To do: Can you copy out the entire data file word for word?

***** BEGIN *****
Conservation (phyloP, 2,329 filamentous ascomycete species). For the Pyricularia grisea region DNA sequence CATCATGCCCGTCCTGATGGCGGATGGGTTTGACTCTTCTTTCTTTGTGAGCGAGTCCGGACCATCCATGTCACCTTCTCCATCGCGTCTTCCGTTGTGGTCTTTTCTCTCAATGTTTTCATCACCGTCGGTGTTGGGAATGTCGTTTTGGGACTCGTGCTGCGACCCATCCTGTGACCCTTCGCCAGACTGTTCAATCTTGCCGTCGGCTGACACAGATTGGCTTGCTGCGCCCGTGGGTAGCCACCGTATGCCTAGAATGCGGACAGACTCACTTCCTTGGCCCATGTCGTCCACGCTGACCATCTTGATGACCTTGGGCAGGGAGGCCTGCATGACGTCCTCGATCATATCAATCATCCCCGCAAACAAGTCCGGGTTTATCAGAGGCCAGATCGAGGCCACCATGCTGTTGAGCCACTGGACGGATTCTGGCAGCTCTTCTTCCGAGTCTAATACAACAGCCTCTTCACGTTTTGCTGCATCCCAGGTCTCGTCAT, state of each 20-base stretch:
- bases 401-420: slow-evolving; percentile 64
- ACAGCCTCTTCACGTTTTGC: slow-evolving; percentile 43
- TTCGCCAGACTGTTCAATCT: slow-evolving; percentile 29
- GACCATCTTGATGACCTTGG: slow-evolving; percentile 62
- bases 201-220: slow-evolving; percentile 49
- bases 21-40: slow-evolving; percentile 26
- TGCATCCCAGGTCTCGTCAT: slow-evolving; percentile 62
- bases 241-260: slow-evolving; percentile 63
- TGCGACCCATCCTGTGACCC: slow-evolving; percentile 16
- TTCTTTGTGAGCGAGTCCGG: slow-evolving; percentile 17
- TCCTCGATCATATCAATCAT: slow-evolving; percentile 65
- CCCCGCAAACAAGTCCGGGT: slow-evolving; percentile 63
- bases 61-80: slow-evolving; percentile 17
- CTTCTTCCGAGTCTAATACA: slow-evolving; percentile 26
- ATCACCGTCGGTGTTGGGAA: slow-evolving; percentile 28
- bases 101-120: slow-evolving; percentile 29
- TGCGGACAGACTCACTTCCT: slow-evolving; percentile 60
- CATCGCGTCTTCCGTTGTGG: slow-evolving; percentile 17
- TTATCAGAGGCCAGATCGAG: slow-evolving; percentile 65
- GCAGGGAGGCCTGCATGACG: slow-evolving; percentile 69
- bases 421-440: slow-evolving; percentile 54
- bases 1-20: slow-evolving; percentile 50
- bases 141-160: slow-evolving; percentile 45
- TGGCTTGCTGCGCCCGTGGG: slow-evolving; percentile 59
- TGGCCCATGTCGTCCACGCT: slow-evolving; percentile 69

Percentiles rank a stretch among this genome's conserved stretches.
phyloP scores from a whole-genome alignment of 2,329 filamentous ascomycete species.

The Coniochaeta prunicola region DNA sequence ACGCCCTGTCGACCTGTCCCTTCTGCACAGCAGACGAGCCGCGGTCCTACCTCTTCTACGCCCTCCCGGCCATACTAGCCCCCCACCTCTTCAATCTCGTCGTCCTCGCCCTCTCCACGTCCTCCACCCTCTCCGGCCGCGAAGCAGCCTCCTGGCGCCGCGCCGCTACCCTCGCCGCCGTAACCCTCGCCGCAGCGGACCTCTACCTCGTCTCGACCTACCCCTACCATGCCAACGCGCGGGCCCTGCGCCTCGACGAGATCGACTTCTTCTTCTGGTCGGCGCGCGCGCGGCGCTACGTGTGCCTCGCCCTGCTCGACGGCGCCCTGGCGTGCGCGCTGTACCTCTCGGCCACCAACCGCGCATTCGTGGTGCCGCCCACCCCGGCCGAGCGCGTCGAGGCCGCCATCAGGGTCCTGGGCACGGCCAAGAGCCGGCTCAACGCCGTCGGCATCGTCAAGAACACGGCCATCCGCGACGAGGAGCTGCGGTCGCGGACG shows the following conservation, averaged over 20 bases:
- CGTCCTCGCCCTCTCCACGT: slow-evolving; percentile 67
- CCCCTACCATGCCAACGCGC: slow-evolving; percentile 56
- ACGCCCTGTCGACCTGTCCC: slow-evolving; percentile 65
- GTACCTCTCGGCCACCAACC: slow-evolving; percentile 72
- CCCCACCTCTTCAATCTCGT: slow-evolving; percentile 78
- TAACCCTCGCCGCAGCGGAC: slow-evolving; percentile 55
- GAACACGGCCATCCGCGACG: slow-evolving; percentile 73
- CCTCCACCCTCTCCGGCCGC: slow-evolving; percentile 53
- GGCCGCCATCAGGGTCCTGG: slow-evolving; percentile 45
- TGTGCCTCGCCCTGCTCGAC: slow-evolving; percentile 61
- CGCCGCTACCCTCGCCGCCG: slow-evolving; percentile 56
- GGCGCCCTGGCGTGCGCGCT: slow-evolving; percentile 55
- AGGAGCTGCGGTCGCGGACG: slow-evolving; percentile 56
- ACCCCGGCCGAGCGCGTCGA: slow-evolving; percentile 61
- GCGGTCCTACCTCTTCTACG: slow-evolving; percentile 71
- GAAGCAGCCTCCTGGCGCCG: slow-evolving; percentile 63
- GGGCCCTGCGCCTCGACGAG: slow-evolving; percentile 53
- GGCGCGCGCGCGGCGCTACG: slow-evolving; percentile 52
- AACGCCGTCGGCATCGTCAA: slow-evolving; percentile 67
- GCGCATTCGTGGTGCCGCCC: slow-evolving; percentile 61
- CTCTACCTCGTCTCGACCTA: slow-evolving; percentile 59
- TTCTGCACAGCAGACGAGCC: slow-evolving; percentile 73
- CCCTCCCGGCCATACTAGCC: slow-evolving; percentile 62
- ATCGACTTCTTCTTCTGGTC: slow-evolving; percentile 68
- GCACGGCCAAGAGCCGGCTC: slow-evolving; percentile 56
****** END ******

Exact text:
Conservation (phyloP, 2,329 filamentous ascomycete species). For the Pyricularia grisea region DNA sequence CATCATGCCCGTCCTGATGGCGGATGGGTTTGACTCTTCTTTCTTTGTGAGCGAGTCCGGACCATCCATGTCACCTTCTCCATCGCGTCTTCCGTTGTGGTCTTTTCTCTCAATGTTTTCATCACCGTCGGTGTTGGGAATGTCGTTTTGGGACTCGTGCTGCGACCCATCCTGTGACCCTTCGCCAGACTGTTCAATCTTGCCGTCGGCTGACACAGATTGGCTTGCTGCGCCCGTGGGTAGCCACCGTATGCCTAGAATGCGGACAGACTCACTTCCTTGGCCCATGTCGTCCACGCTGACCATCTTGATGACCTTGGGCAGGGAGGCCTGCATGACGTCCTCGATCATATCAATCATCCCCGCAAACAAGTCCGGGTTTATCAGAGGCCAGATCGAGGCCACCATGCTGTTGAGCCACTGGACGGATTCTGGCAGCTCTTCTTCCGAGTCTAATACAACAGCCTCTTCACGTTTTGCTGCATCCCAGGTCTCGTCAT, state of each 20-base stretch:
- bases 401-420: slow-evolving; percentile 64
- ACAGCCTCTTCACGTTTTGC: slow-evolving; percentile 43
- TTCGCCAGACTGTTCAATCT: slow-evolving; percentile 29
- GACCATCTTGATGACCTTGG: slow-evolving; percentile 62
- bases 201-220: slow-evolving; percentile 49
- bases 21-40: slow-evolving; percentile 26
- TGCATCCCAGGTCTCGTCAT: slow-evolving; percentile 62
- bases 241-260: slow-evolving; percentile 63
- TGCGACCCATCCTGTGACCC: slow-evolving; percentile 16
- TTCTTTGTGAGCGAGTCCGG: slow-evolving; percentile 17
- TCCTCGATCATATCAATCAT: slow-evolving; percentile 65
- CCCCGCAAACAAGTCCGGGT: slow-evolving; percentile 63
- bases 61-80: slow-evolving; percentile 17
- CTTCTTCCGAGTCTAATACA: slow-evolving; percentile 26
- ATCACCGTCGGTGTTGGGAA: slow-evolving; percentile 28
- bases 101-120: slow-evolving; percentile 29
- TGCGGACAGACTCACTTCCT: slow-evolving; percentile 60
- CATCGCGTCTTCCGTTGTGG: slow-evolving; percentile 17
- TTATCAGAGGCCAGATCGAG: slow-evolving; percentile 65
- GCAGGGAGGCCTGCATGACG: slow-evolving; percentile 69
- bases 421-440: slow-evolving; percentile 54
- bases 1-20: slow-evolving; percentile 50
- bases 141-160: slow-evolving; percentile 45
- TGGCTTGCTGCGCCCGTGGG: slow-evolving; percentile 59
- TGGCCCATGTCGTCCACGCT: slow-evolving; percentile 69

Percentiles rank a stretch among this genome's conserved stretches.
phyloP scores from a whole-genome alignment of 2,329 filamentous ascomycete species.

The Coniochaeta prunicola region DNA sequence ACGCCCTGTCGACCTGTCCCTTCTGCACAGCAGACGAGCCGCGGTCCTACCTCTTCTACGCCCTCCCGGCCATACTAGCCCCCCACCTCTTCAATCTCGTCGTCCTCGCCCTCTCCACGTCCTCCACCCTCTCCGGCCGCGAAGCAGCCTCCTGGCGCCGCGCCGCTACCCTCGCCGCCGTAACCCTCGCCGCAGCGGACCTCTACCTCGTCTCGACCTACCCCTACCATGCCAACGCGCGGGCCCTGCGCCTCGACGAGATCGACTTCTTCTTCTGGTCGGCGCGCGCGCGGCGCTACGTGTGCCTCGCCCTGCTCGACGGCGCCCTGGCGTGCGCGCTGTACCTCTCGGCCACCAACCGCGCATTCGTGGTGCCGCCCACCCCGGCCGAGCGCGTCGAGGCCGCCATCAGGGTCCTGGGCACGGCCAAGAGCCGGCTCAACGCCGTCGGCATCGTCAAGAACACGGCCATCCGCGACGAGGAGCTGCGGTCGCGGACG shows the following conservation, averaged over 20 bases:
- CGTCCTCGCCCTCTCCACGT: slow-evolving; percentile 67
- CCCCTACCATGCCAACGCGC: slow-evolving; percentile 56
- ACGCCCTGTCGACCTGTCCC: slow-evolving; percentile 65
- GTACCTCTCGGCCACCAACC: slow-evolving; percentile 72
- CCCCACCTCTTCAATCTCGT: slow-evolving; percentile 78
- TAACCCTCGCCGCAGCGGAC: slow-evolving; percentile 55
- GAACACGGCCATCCGCGACG: slow-evolving; percentile 73
- CCTCCACCCTCTCCGGCCGC: slow-evolving; percentile 53
- GGCCGCCATCAGGGTCCTGG: slow-evolving; percentile 45
- TGTGCCTCGCCCTGCTCGAC: slow-evolving; percentile 61
- CGCCGCTACCCTCGCCGCCG: slow-evolving; percentile 56
- GGCGCCCTGGCGTGCGCGCT: slow-evolving; percentile 55
- AGGAGCTGCGGTCGCGGACG: slow-evolving; percentile 56
- ACCCCGGCCGAGCGCGTCGA: slow-evolving; percentile 61
- GCGGTCCTACCTCTTCTACG: slow-evolving; percentile 71
- GAAGCAGCCTCCTGGCGCCG: slow-evolving; percentile 63
- GGGCCCTGCGCCTCGACGAG: slow-evolving; percentile 53
- GGCGCGCGCGCGGCGCTACG: slow-evolving; percentile 52
- AACGCCGTCGGCATCGTCAA: slow-evolving; percentile 67
- GCGCATTCGTGGTGCCGCCC: slow-evolving; percentile 61
- CTCTACCTCGTCTCGACCTA: slow-evolving; percentile 59
- TTCTGCACAGCAGACGAGCC: slow-evolving; percentile 73
- CCCTCCCGGCCATACTAGCC: slow-evolving; percentile 62
- ATCGACTTCTTCTTCTGGTC: slow-evolving; percentile 68
- GCACGGCCAAGAGCCGGCTC: slow-evolving; percentile 56